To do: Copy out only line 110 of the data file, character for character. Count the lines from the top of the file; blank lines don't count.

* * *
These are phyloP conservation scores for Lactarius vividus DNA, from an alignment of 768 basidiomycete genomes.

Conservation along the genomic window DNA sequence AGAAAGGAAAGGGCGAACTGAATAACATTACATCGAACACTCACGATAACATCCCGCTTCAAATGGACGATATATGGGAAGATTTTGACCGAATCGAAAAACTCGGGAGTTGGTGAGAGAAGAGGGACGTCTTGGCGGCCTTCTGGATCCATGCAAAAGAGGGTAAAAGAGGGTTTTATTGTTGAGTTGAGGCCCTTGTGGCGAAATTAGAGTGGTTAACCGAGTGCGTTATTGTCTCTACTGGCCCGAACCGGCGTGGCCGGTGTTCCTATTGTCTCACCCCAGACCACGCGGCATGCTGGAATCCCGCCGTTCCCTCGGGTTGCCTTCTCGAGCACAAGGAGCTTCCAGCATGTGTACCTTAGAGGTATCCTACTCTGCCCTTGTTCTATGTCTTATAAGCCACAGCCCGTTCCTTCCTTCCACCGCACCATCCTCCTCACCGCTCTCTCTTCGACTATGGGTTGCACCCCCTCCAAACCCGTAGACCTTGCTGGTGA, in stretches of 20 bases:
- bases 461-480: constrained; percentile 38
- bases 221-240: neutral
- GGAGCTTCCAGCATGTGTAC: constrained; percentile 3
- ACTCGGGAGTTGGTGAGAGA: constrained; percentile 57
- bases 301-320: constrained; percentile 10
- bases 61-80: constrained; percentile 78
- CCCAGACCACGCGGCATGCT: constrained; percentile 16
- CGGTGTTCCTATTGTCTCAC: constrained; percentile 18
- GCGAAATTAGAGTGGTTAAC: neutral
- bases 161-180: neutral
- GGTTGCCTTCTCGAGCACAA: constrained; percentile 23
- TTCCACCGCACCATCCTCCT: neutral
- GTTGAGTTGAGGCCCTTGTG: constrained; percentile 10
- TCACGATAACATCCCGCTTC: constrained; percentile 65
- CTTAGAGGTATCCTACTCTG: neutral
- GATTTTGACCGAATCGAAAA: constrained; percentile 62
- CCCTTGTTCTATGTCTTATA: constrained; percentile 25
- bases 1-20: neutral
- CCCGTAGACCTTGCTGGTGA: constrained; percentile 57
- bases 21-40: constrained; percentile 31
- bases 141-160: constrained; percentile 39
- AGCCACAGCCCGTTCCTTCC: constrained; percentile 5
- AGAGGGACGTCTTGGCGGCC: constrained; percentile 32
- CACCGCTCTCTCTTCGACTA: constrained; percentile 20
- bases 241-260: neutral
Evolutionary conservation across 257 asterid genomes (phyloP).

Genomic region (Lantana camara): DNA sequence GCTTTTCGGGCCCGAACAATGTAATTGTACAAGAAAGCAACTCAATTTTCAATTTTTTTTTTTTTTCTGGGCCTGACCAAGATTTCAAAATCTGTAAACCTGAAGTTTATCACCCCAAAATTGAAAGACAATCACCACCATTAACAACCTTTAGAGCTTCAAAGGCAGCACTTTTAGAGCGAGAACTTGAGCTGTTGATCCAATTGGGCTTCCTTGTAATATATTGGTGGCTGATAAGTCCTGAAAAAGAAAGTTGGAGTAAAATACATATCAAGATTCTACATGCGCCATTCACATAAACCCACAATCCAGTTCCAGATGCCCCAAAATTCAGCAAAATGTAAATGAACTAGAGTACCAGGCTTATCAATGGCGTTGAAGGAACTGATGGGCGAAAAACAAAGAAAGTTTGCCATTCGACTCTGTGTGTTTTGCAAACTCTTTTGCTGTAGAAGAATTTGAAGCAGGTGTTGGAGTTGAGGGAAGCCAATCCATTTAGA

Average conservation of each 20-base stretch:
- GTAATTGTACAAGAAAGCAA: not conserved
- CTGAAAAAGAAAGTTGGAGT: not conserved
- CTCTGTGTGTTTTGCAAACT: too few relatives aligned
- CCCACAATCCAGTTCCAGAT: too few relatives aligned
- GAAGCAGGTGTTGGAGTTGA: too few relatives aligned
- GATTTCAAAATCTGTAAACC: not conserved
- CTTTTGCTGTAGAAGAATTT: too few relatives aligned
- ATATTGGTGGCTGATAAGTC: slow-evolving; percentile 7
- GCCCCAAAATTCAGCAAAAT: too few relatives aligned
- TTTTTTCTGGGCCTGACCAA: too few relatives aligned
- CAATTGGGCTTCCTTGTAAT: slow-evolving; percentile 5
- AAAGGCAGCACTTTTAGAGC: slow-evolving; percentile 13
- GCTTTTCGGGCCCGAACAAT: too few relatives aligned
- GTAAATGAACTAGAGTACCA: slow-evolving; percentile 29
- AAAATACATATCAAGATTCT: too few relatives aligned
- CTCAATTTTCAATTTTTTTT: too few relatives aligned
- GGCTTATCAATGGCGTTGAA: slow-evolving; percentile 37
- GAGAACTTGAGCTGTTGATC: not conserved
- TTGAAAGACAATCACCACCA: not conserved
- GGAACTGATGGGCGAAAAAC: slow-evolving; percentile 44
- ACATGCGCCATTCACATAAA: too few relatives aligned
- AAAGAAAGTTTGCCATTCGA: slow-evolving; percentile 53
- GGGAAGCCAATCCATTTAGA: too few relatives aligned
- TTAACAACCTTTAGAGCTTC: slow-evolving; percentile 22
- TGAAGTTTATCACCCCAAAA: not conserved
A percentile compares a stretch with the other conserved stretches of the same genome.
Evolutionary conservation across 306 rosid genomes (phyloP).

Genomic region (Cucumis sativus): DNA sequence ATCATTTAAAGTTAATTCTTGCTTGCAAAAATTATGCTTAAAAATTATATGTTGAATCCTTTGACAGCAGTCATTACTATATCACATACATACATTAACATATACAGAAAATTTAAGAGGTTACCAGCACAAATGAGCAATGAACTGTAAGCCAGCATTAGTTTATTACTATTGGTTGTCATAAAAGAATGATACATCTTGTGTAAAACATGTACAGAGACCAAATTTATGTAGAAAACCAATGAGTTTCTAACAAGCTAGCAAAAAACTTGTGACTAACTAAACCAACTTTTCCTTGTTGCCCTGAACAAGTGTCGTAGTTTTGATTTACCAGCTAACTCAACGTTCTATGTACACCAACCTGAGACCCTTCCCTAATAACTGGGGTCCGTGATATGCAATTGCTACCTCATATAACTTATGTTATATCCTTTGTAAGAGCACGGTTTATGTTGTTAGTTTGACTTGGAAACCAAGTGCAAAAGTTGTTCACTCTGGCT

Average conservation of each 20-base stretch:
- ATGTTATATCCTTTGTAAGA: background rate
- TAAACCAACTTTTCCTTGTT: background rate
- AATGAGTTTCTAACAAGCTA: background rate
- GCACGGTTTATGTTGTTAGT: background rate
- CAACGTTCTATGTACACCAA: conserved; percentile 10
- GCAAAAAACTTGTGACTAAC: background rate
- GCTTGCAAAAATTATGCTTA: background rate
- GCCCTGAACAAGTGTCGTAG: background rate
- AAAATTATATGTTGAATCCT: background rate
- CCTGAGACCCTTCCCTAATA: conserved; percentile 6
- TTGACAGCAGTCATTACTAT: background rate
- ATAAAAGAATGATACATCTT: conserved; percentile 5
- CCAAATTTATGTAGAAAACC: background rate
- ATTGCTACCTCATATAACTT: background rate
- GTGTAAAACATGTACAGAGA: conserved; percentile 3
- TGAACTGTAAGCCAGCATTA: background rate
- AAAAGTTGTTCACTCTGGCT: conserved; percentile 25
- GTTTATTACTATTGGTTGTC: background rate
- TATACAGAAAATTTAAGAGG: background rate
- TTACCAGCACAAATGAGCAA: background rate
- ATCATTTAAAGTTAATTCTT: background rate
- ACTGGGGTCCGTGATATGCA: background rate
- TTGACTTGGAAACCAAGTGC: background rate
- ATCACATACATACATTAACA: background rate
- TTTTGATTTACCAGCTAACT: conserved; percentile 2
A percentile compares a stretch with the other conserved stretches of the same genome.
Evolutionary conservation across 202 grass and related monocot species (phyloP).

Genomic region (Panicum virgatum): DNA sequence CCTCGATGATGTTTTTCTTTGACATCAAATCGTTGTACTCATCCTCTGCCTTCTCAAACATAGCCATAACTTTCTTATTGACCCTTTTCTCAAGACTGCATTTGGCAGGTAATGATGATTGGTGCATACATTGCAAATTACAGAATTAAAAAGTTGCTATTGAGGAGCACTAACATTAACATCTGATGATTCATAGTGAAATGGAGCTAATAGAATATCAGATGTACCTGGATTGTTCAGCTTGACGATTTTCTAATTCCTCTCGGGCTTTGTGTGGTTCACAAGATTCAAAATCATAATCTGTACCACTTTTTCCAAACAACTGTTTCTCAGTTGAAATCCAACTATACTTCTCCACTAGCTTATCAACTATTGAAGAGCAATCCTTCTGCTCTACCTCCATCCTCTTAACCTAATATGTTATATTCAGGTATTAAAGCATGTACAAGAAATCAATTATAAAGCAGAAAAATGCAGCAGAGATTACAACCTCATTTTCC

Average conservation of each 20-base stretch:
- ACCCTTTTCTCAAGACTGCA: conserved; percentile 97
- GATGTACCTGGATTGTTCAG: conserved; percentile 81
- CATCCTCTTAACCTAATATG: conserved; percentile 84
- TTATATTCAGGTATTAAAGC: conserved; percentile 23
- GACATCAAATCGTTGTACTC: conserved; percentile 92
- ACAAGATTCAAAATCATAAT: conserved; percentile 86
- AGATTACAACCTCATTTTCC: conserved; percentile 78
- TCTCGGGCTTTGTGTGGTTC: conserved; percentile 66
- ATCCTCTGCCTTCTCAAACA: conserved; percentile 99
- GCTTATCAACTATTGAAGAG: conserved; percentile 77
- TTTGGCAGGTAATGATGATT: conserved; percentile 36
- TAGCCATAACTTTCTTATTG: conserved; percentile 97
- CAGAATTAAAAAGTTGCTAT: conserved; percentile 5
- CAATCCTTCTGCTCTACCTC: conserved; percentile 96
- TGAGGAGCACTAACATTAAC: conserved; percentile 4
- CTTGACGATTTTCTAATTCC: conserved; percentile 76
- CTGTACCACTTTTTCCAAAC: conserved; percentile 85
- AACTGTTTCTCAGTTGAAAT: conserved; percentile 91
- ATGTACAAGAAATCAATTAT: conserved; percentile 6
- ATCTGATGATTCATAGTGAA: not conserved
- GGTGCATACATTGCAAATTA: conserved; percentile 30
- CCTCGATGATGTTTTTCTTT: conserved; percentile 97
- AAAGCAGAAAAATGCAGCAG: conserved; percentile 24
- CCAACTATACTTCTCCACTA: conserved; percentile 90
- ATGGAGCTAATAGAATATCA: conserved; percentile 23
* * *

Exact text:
- CCTCGATGATGTTTTTCTTT: conserved; percentile 97